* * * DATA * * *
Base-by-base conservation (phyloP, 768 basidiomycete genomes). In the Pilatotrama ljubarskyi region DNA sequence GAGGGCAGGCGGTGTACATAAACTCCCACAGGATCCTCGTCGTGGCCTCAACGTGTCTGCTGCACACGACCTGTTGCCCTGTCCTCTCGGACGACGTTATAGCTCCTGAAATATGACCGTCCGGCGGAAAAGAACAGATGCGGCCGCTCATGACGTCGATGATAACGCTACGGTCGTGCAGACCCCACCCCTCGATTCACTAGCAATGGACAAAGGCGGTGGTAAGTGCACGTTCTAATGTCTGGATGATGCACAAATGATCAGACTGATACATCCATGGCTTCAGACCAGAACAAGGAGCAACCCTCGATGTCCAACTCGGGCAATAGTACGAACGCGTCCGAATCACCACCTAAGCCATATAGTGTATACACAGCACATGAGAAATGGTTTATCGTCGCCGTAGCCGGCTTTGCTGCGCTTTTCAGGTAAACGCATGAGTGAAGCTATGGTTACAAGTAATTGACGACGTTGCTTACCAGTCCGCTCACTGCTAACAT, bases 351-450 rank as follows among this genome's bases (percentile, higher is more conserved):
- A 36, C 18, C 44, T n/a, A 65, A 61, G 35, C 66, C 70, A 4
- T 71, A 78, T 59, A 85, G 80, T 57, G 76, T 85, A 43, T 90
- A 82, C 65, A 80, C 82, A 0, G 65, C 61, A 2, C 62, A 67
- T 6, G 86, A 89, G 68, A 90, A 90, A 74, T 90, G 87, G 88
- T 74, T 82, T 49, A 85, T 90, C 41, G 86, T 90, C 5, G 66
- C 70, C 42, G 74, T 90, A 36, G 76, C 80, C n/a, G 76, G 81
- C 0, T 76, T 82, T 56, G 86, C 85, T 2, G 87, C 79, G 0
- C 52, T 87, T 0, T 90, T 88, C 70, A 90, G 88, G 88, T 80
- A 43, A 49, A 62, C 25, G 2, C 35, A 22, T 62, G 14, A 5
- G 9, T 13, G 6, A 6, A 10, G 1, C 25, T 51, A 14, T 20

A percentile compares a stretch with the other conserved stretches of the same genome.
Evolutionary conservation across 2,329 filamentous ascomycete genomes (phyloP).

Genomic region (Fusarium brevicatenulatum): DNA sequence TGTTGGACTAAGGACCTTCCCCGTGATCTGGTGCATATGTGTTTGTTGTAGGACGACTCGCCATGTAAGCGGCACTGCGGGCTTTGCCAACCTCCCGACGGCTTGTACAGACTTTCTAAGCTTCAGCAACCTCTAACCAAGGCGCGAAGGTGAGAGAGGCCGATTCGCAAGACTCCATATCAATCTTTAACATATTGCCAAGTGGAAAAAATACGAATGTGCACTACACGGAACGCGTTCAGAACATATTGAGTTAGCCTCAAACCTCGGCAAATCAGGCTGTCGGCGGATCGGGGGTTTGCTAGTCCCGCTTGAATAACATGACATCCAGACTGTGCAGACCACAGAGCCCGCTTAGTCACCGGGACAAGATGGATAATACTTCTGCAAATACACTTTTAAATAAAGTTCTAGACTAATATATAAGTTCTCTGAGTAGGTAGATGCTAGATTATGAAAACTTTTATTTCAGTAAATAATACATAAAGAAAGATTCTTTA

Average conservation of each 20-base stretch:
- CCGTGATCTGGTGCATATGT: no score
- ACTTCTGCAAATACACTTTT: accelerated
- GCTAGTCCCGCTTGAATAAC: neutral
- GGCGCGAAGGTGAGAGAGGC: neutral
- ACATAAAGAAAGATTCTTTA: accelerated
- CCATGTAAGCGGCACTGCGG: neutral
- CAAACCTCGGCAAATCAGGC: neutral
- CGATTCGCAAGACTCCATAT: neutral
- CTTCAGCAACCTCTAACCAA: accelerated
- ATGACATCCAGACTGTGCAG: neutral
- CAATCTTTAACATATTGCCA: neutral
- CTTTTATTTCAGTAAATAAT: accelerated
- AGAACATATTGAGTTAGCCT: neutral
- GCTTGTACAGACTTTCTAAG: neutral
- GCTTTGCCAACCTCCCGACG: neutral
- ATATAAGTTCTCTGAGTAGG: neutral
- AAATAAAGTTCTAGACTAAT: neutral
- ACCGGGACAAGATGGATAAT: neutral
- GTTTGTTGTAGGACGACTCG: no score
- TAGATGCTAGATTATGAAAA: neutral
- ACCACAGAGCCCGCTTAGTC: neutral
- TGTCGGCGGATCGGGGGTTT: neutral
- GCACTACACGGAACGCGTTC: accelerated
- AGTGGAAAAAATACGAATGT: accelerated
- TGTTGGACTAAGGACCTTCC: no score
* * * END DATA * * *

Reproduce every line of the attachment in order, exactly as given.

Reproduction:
Base-by-base conservation (phyloP, 768 basidiomycete genomes). In the Pilatotrama ljubarskyi region DNA sequence GAGGGCAGGCGGTGTACATAAACTCCCACAGGATCCTCGTCGTGGCCTCAACGTGTCTGCTGCACACGACCTGTTGCCCTGTCCTCTCGGACGACGTTATAGCTCCTGAAATATGACCGTCCGGCGGAAAAGAACAGATGCGGCCGCTCATGACGTCGATGATAACGCTACGGTCGTGCAGACCCCACCCCTCGATTCACTAGCAATGGACAAAGGCGGTGGTAAGTGCACGTTCTAATGTCTGGATGATGCACAAATGATCAGACTGATACATCCATGGCTTCAGACCAGAACAAGGAGCAACCCTCGATGTCCAACTCGGGCAATAGTACGAACGCGTCCGAATCACCACCTAAGCCATATAGTGTATACACAGCACATGAGAAATGGTTTATCGTCGCCGTAGCCGGCTTTGCTGCGCTTTTCAGGTAAACGCATGAGTGAAGCTATGGTTACAAGTAATTGACGACGTTGCTTACCAGTCCGCTCACTGCTAACAT, bases 351-450 rank as follows among this genome's bases (percentile, higher is more conserved):
- A 36, C 18, C 44, T n/a, A 65, A 61, G 35, C 66, C 70, A 4
- T 71, A 78, T 59, A 85, G 80, T 57, G 76, T 85, A 43, T 90
- A 82, C 65, A 80, C 82, A 0, G 65, C 61, A 2, C 62, A 67
- T 6, G 86, A 89, G 68, A 90, A 90, A 74, T 90, G 87, G 88
- T 74, T 82, T 49, A 85, T 90, C 41, G 86, T 90, C 5, G 66
- C 70, C 42, G 74, T 90, A 36, G 76, C 80, C n/a, G 76, G 81
- C 0, T 76, T 82, T 56, G 86, C 85, T 2, G 87, C 79, G 0
- C 52, T 87, T 0, T 90, T 88, C 70, A 90, G 88, G 88, T 80
- A 43, A 49, A 62, C 25, G 2, C 35, A 22, T 62, G 14, A 5
- G 9, T 13, G 6, A 6, A 10, G 1, C 25, T 51, A 14, T 20

A percentile compares a stretch with the other conserved stretches of the same genome.
Evolutionary conservation across 2,329 filamentous ascomycete genomes (phyloP).

Genomic region (Fusarium brevicatenulatum): DNA sequence TGTTGGACTAAGGACCTTCCCCGTGATCTGGTGCATATGTGTTTGTTGTAGGACGACTCGCCATGTAAGCGGCACTGCGGGCTTTGCCAACCTCCCGACGGCTTGTACAGACTTTCTAAGCTTCAGCAACCTCTAACCAAGGCGCGAAGGTGAGAGAGGCCGATTCGCAAGACTCCATATCAATCTTTAACATATTGCCAAGTGGAAAAAATACGAATGTGCACTACACGGAACGCGTTCAGAACATATTGAGTTAGCCTCAAACCTCGGCAAATCAGGCTGTCGGCGGATCGGGGGTTTGCTAGTCCCGCTTGAATAACATGACATCCAGACTGTGCAGACCACAGAGCCCGCTTAGTCACCGGGACAAGATGGATAATACTTCTGCAAATACACTTTTAAATAAAGTTCTAGACTAATATATAAGTTCTCTGAGTAGGTAGATGCTAGATTATGAAAACTTTTATTTCAGTAAATAATACATAAAGAAAGATTCTTTA

Average conservation of each 20-base stretch:
- CCGTGATCTGGTGCATATGT: no score
- ACTTCTGCAAATACACTTTT: accelerated
- GCTAGTCCCGCTTGAATAAC: neutral
- GGCGCGAAGGTGAGAGAGGC: neutral
- ACATAAAGAAAGATTCTTTA: accelerated
- CCATGTAAGCGGCACTGCGG: neutral
- CAAACCTCGGCAAATCAGGC: neutral
- CGATTCGCAAGACTCCATAT: neutral
- CTTCAGCAACCTCTAACCAA: accelerated
- ATGACATCCAGACTGTGCAG: neutral
- CAATCTTTAACATATTGCCA: neutral
- CTTTTATTTCAGTAAATAAT: accelerated
- AGAACATATTGAGTTAGCCT: neutral
- GCTTGTACAGACTTTCTAAG: neutral
- GCTTTGCCAACCTCCCGACG: neutral
- ATATAAGTTCTCTGAGTAGG: neutral
- AAATAAAGTTCTAGACTAAT: neutral
- ACCGGGACAAGATGGATAAT: neutral
- GTTTGTTGTAGGACGACTCG: no score
- TAGATGCTAGATTATGAAAA: neutral
- ACCACAGAGCCCGCTTAGTC: neutral
- TGTCGGCGGATCGGGGGTTT: neutral
- GCACTACACGGAACGCGTTC: accelerated
- AGTGGAAAAAATACGAATGT: accelerated
- TGTTGGACTAAGGACCTTCC: no score